It should also be noted that before deploying Agent Orange in the Vietnam War, the U.S. deployed it for years in Puerto Rico, on the small, residential, island of Vieques. In 2007, more than 7,000 residents of the island filed a federal suit (Sanchez v. United States), claiming that in the nearly 60 years after World War II, the Navy used a portion of the island as a firing range and weapons-testing ground and negligently exposed Vieques’ population of 10,000 to dangerous levels of toxins. The community, according to several independent medical studies, has a cancer rate 30 times higher than that of Puerto Rico’s main island to the west.
SCRIPTURAL REFLECTION: ROMANS 3:9-18
9 What shall we conclude then? Do we have any advantage? Not at all! For we have already made the charge that Jews and Gentiles alike are all under the power of sin. 10 As it is written:
“There is no one righteous, not even one;
11 there is no one who understands;
there is no one who seeks God.
12 All have turned away,
they have together become worthless;
there is no one who does good,
not even one.”
13 “Their throats are open graves;
their tongues practice deceit.”
“The poison of vipers is on their lips.”
14 “Their mouths are full of cursing and bitterness.”
15 “Their feet are swift to shed blood;
16 ruin and misery mark their ways,
17 and the way of peace they do not know.”
18 “There is no fear of God before their eyes.”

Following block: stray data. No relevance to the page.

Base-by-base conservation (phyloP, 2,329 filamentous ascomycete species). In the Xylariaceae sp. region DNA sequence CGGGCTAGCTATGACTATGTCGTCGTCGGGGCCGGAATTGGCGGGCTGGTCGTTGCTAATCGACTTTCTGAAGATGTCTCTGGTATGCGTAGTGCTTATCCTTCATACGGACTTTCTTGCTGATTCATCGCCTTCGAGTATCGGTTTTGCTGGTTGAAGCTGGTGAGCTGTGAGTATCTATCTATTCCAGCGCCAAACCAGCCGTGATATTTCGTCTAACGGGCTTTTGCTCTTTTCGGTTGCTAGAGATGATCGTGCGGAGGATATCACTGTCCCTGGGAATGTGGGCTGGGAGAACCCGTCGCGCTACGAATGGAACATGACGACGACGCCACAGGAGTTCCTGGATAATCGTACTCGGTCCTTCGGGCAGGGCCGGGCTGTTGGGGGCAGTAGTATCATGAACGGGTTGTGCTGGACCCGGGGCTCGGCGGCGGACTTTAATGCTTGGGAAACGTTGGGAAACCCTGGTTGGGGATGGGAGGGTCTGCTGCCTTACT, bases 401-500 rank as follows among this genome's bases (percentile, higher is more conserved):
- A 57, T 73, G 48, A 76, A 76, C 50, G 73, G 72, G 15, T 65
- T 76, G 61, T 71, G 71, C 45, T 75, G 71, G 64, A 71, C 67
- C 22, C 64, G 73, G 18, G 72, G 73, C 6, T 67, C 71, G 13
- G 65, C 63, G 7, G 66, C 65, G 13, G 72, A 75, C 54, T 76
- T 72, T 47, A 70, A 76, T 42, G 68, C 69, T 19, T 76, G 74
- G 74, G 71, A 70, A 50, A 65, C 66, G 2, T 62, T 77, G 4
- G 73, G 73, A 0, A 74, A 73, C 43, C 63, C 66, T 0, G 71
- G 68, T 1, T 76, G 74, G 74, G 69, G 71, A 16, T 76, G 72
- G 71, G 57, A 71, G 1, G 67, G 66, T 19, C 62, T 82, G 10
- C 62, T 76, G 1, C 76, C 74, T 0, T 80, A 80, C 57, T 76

RESPONSE OF LAMENT AND CONFESSION: Please spend some time in personal response, crying out to God with prayers, poems, songs, or art that expresses your lament and confession. If you feel led, please share these responses with others, using #lentenlament #day22
You may close with the following:
Lord have mercy,
Christ have mercy,
Lord have mercy.
CLOSING PRAYER: A PRAYER FOR PEACE (Kate Compston)
“In remembrance of those
throughout time, all over the world
who have died in war,
we pray urgently today
that children, women, and men
may become makers of peace.
We pray for children growing up in violent surroundings or thinking talking or playing in warlike ways
God, give to your people a new challenge
new ways in which to test their strength
in sharing power and risking nonviolence.
O God, we pray for:
a new awareness of the battlefield within us,
new ways of channeling aggressive instincts;
new thought patterns, language, and ideas;
a new appreciation of the world as one community;
new methods of dialogue and negotiation;
new attempts to befriend those different from ourselves;
new readiness to forgive and reconcile;
new visions, new love, new hope,
and a new faith, that the peace that passes understanding
can reach out from within us to embrace the world.”
–From The Westminster Collection of Christian Prayers (ed. by Dorothy M. Stewart)